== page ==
20 Now therefore, O Lord our God, save us from his hand, that all the kingdoms of the earth may know that thou art the Lord, even thou only.
21 Then Isaiah the son of Amoz sent unto Hezekiah, saying, Thus saith the LordGod of Israel, Whereas thou hast prayed to me against Sennacherib king of Assyria:
22 This is the word which the Lord hath spoken concerning him; The virgin, the daughter of Zion, hath despised thee, and laughed thee to scorn; the daughter of Jerusalem hath shaken her head at thee.
23 Whom hast thou reproached and blasphemed? and against whom hast thou exalted thy voice, and lifted up thine eyes on high? even against the Holy One of Israel.
24 By thy servants hast thou reproached the Lord, and hast said, By the multitude of my chariots am I come up to the height of the mountains, to the sides of Lebanon; and I will cut down the tall cedars thereof, and the choice fir trees thereof: and I will enter into the height of his border, and the forest of his Carmel.
25 I have digged, and drunk water; and with the sole of my feet have I dried up all the rivers of the besieged places.
26 Hast thou not heard long ago, how I have done it; and of ancient times, that I have formed it? now have I brought it to pass, that thou shouldest be to lay waste defenced cities into ruinous heaps.
27 Therefore their inhabitants were of small power, they were dismayed and confounded: they were as the grass of the field, and as the green herb, as the grass on the housetops, and as corn blasted before it be grown up.
28 But I know thy abode, and thy going out, and thy coming in, and thy rage against me.
29 Because thy rage against me, and thy tumult, is come up into mine ears, therefore will I put my hook in thy nose, and my bridle in thy lips, and I will turn thee back by the way by which thou camest.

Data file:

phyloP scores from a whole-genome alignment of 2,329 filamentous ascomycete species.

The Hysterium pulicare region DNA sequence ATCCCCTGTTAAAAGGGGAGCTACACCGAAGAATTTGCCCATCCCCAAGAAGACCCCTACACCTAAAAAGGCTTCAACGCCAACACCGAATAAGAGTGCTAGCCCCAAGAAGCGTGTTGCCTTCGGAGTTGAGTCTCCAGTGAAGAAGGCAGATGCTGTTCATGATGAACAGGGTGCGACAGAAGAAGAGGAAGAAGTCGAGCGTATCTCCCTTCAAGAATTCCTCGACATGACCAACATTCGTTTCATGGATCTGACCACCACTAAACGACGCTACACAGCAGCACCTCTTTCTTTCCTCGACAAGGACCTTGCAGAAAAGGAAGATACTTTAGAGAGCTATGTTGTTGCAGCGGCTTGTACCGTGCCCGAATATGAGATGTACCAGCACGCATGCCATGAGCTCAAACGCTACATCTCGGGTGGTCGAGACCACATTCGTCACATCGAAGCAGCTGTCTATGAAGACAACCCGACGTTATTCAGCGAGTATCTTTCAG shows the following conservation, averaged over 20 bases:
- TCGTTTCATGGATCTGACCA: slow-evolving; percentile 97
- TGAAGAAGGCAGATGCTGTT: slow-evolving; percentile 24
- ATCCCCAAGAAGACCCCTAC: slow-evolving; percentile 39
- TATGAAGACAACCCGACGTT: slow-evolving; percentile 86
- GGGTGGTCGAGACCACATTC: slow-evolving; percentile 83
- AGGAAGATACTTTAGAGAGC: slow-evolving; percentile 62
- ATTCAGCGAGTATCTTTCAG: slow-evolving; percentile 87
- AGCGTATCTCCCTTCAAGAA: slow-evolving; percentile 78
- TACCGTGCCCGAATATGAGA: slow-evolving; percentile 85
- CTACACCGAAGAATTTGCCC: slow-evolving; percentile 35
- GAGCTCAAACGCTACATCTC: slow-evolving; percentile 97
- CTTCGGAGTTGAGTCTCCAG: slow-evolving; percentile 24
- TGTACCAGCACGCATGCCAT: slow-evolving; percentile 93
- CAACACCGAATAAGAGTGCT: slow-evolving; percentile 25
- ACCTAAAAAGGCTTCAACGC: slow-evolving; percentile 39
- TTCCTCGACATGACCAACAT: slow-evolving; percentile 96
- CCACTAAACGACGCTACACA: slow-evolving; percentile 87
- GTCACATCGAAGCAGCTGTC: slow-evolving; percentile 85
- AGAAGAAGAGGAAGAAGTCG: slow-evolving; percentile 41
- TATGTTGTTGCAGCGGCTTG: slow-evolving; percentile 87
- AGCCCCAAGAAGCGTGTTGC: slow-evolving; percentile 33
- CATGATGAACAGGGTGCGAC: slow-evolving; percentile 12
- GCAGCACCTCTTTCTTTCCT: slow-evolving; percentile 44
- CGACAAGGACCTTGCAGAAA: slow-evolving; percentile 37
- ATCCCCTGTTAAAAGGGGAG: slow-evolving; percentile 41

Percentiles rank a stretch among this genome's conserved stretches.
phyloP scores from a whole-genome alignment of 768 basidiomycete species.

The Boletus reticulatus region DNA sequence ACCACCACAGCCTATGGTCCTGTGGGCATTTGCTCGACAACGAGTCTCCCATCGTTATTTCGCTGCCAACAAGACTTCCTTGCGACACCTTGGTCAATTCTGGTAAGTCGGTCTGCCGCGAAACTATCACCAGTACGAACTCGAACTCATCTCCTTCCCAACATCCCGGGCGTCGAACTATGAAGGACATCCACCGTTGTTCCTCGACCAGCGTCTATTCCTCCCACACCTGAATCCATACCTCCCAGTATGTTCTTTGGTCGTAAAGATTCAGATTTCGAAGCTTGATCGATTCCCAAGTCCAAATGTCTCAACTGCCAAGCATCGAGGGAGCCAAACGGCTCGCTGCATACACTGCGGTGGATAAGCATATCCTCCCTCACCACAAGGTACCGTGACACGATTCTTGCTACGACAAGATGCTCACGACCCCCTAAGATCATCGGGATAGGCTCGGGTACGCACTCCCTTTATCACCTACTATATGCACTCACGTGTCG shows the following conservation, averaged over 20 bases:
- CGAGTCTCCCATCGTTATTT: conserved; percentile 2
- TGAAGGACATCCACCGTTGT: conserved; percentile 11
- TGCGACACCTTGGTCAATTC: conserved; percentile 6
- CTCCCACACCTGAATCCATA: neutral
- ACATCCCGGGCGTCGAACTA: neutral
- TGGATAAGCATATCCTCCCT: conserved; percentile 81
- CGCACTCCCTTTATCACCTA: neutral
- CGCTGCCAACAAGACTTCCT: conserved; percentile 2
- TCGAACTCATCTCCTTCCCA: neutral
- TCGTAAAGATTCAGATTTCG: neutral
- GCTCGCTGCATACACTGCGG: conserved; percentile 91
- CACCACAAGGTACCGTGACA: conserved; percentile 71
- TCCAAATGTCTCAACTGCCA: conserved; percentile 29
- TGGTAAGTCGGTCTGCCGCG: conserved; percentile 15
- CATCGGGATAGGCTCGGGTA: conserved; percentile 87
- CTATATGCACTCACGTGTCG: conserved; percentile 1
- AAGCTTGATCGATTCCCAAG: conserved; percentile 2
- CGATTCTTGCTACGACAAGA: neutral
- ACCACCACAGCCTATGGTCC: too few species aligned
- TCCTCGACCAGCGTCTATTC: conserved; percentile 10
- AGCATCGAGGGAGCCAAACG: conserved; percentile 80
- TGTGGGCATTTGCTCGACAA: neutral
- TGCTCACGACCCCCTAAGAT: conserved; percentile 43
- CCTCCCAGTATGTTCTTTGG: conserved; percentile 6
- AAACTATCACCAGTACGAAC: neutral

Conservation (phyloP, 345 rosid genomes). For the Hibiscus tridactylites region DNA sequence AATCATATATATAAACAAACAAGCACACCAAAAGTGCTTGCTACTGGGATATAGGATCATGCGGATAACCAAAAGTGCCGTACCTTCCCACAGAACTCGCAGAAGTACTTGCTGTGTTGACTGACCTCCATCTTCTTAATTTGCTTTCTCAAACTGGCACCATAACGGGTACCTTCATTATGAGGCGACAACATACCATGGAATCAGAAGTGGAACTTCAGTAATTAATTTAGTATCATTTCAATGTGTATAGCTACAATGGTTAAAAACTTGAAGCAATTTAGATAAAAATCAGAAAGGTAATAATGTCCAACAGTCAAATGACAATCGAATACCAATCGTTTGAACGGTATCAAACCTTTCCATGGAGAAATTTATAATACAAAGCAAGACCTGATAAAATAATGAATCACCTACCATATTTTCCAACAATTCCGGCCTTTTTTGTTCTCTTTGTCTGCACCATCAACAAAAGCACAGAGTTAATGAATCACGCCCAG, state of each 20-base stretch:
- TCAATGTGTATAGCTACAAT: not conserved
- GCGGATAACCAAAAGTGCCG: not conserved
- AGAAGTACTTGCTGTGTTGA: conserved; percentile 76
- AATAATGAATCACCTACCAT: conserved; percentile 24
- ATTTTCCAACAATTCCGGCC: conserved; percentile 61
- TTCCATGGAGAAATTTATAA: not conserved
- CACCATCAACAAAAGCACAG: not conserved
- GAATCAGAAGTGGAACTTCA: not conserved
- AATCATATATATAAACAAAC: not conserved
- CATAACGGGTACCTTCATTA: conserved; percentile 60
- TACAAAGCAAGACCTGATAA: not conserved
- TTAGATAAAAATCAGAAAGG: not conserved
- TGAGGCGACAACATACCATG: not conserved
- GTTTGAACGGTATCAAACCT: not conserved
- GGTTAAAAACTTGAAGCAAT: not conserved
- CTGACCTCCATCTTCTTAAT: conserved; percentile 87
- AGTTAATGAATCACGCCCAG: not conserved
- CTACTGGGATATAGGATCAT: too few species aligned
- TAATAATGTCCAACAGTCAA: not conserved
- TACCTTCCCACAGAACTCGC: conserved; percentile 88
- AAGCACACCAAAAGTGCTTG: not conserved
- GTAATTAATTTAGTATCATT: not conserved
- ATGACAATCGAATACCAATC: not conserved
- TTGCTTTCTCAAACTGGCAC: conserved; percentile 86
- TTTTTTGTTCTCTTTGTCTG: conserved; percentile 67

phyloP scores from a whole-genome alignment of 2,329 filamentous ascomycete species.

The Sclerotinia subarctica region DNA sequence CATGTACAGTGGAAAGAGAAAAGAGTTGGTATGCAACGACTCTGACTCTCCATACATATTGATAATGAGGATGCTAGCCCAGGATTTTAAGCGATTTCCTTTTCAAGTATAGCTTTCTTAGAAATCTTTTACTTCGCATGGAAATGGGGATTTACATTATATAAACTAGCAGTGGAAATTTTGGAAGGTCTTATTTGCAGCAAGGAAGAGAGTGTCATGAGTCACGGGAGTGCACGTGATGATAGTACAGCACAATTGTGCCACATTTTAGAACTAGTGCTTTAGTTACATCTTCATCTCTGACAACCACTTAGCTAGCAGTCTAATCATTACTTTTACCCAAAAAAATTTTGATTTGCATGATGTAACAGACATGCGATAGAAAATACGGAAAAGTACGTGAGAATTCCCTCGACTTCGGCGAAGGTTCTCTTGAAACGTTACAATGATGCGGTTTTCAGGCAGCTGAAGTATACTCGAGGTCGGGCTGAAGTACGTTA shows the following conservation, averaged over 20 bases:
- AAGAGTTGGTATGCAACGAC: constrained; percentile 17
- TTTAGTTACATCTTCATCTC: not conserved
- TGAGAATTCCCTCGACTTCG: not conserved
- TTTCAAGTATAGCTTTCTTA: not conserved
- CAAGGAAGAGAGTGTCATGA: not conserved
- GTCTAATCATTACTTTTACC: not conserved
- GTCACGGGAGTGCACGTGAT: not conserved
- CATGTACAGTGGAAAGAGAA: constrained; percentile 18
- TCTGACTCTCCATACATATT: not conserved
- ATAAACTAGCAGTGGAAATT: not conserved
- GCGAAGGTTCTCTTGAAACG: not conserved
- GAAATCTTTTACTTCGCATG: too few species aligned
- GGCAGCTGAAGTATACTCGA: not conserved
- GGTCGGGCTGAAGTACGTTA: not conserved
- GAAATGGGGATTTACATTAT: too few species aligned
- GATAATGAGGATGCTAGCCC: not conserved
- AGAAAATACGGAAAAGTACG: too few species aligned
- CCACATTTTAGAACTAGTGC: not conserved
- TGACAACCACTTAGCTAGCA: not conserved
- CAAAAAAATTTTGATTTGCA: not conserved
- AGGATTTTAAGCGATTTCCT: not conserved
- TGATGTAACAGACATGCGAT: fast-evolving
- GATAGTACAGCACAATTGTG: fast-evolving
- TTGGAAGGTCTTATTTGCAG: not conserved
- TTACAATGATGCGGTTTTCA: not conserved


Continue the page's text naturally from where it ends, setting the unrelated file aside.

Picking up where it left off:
30 And this shall be a sign unto thee, Ye shall eat this year such as groweth of itself; and the second year that which springeth of the same: and in the third year sow ye, and reap, and plant vineyards, and eat the fruit thereof.
31 And the remnant that is escaped of the house of Judah shall again take root downward, and bear fruit upward:
32 For out of Jerusalem shall go forth a remnant, and they that escape out of mount Zion: the zeal of the Lord of hosts shall do this.
33 Therefore thus saith the Lord concerning the king of Assyria, He shall not come into this city, nor shoot an arrow there, nor come before it with shields, nor cast a bank against it.
34 By the way that he came, by the same shall he return, and shall not come into this city, saith the Lord.
35 For I will defend this city to save it for mine own sake, and for my servant David's sake.
36 Then the angel of the Lord went forth, and smote in the camp of the Assyrians a hundred and fourscore and five thousand: and when they arose early in the morning, behold, they were all dead corpses.
37 So Sennacherib king of Assyria departed, and went and returned, and dwelt at Nineveh.
38 And it came to pass, as he was worshipping in the house of Nisroch his god, that Adrammelech and Sharezer his sons smote him with the sword; and they escaped into the land of Armenia: and Esarhaddon his son reigned in his stead.

Praise The Lord JESUS CHRIST!!!